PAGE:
Celtic Illumination, part 13, Bloody foreigners
The area where you create is known as your workplace, or if you are a bloody foreigner, a work station. The room in which you work is known as your workplace or shed. So the subject what I would like to approach next is safety in the workplace. You are dealing with Vinamold at 160c, boiling wax, live flames, Butane gas, cocaine and alcohol. The more experienced apprentice master candle makers among you will be dealing with all these dangerous products, and all at the same time, while wearing six inch stilettoes.
Being the Ninja’s of the manufacturing world, health and safety has no place in our workplaces. Health and safety is for soldiers in the army or formula one drivers, health and safety has no place in the life of a master candle maker. We laugh in the face of danger and it is that determination, that thick headedness that allows our creative processes to flourish. Remember, great sailors do not learn on a calm sea.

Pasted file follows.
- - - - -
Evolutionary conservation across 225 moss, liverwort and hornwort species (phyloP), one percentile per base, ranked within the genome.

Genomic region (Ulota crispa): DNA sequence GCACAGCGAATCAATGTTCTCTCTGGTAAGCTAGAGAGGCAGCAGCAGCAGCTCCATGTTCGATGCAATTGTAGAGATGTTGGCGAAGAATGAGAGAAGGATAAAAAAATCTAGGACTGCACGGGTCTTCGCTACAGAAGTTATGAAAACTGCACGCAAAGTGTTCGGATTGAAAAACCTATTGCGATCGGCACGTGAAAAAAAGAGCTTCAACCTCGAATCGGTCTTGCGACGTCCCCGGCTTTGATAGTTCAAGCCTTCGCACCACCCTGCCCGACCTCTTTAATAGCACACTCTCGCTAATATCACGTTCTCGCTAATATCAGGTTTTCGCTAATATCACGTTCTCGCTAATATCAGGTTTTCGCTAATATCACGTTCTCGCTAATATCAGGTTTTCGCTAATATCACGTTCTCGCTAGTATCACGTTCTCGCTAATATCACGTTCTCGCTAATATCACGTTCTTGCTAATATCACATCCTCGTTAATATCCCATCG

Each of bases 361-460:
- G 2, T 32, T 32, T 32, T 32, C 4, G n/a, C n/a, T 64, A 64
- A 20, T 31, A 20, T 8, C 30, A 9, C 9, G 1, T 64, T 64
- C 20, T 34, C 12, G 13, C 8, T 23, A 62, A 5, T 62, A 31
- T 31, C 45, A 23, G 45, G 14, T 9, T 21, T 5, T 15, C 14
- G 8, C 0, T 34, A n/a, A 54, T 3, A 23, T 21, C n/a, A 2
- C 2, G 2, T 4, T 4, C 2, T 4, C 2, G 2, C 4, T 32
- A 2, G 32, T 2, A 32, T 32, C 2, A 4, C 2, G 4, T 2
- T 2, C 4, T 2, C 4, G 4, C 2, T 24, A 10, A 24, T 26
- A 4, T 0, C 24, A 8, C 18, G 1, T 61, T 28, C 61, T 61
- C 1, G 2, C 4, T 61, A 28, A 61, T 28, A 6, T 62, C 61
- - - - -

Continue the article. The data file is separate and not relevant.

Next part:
Alexander Fleming would never have discovered penicillin if health and safety had their way, Mount Everest would never have been conquered by an Irishman if health and safety had their way. And before any of you start arguing that some fellow called Hillary and his servant Tenzing were the first to conquer Everest who do you think built the fecking road for Hillary to walk up? Anyway, you don’t really think that a fellow with a girl’s name was first up a big mountain, now do you?
You may say that how do I know such things? Where is the proof that an Irishman was the first person to conquer Everest? Well, the time has come to reveal that my master was that very Irishman who conquered Everest. It was during his descent, when he was putting out a line of cones for Hillary to follow that he caught a dose of snow blindness. Hillary thought that because my master couldn’t read the newspapers that he would claim to be first and as they say in Warrenpoint, the rest is history.